Mitchell requested that the court use an instruction which mirrored PIK Crim. 3d 52.13. Instead, the court instructed the jury that they "should not consider the fact that the defendant did not testify in arriving at your verdict." (Emphasis added.) Although Mitchell did not expressly object to the use of the "should not" jury instruction, he did offer an alternate and competing jury instruction using the "must not" language. Mitchell's request that the court use his jury instruction containing the "must not" language sufficed as an "objection."

In State v. Butler, 257 Kan. 1043, 1066, 897 P.2d 1007 (1995), modified on other grounds 257 Kan. 1110, 916 P.2d 1 (1996), we discussed the use of PIK instructions by a trial court and stated:

"'The use of PIK instructions is not mandatory, but is strongly recommended. The pattern instructions have been developed by a knowledgeable committee to bring accuracy, clarity, and uniformity to jury instructions. They should be the starting point in the preparation of any set of jury instructions. If the particular facts in a given case require modification of the applicable pattern instruction or the addition of some instruction not included in PIK, the trial court should not hesitate to make such modification or addition. However, absent such need, PIK instructions and recommendations should be followed.'" (Quoting State v. Dunn, 249 Kan. 488, 492-93, 820 P.2d 412 [1991]).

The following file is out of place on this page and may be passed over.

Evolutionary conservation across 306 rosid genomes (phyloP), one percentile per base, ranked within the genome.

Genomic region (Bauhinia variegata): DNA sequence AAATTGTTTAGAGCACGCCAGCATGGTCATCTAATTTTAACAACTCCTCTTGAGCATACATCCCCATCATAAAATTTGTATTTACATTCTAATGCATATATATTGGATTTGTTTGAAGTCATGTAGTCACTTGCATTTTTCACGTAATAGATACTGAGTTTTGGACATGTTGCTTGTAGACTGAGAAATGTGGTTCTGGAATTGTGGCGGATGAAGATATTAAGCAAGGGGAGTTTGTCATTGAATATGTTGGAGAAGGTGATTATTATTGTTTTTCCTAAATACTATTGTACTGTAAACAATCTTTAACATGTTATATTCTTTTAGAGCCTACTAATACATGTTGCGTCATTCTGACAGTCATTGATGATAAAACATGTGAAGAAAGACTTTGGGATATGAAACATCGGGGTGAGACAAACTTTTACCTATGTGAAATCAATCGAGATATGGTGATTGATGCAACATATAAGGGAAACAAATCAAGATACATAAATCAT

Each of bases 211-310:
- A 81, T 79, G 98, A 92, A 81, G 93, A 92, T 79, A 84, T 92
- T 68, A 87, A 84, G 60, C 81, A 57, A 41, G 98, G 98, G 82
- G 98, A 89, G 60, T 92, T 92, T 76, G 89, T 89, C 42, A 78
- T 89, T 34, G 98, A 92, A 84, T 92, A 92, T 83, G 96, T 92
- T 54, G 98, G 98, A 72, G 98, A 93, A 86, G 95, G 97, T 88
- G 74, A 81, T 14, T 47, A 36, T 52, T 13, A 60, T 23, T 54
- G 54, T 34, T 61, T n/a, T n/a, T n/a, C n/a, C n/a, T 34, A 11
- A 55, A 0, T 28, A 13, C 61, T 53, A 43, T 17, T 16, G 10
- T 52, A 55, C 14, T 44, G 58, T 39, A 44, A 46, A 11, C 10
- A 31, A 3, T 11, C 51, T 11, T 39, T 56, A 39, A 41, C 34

Mitchell argues that because the PIK instruction was amended following State v. Pennington, 254 Kan. 757, 869 P.2d 624 (1994), to read "must not" instead of "should not," the use of the instruction "violated what is now a well-established principle of the jury instruction." Failure to use the exact language found in the PIK instruction is not fatal and does not automatically require reversal. Prejudice must still be shown.

This court has previously held that the use of "should not" language in a jury instruction concerning the defendant's election not to testify is not prejudicial and does not require reversal. In State v. Owens, 248 Kan. 273, 807 P.2d 101 (1991), the defendant argued on appeal that the trial court erred when it gave an instruction with the "should not" language and that it should have given an instruction using "must not." This court held that the use of "should not" was not prejudicial to the defendant and stated: "Although should is not as strong as must, the jury was instructed not to consider the fact that Owens did not testify. Before the numbered instructions were read, the jury was instructed to consider and follow the instructions. Owens has shown no prejudicial error." 248 Kan. at 284.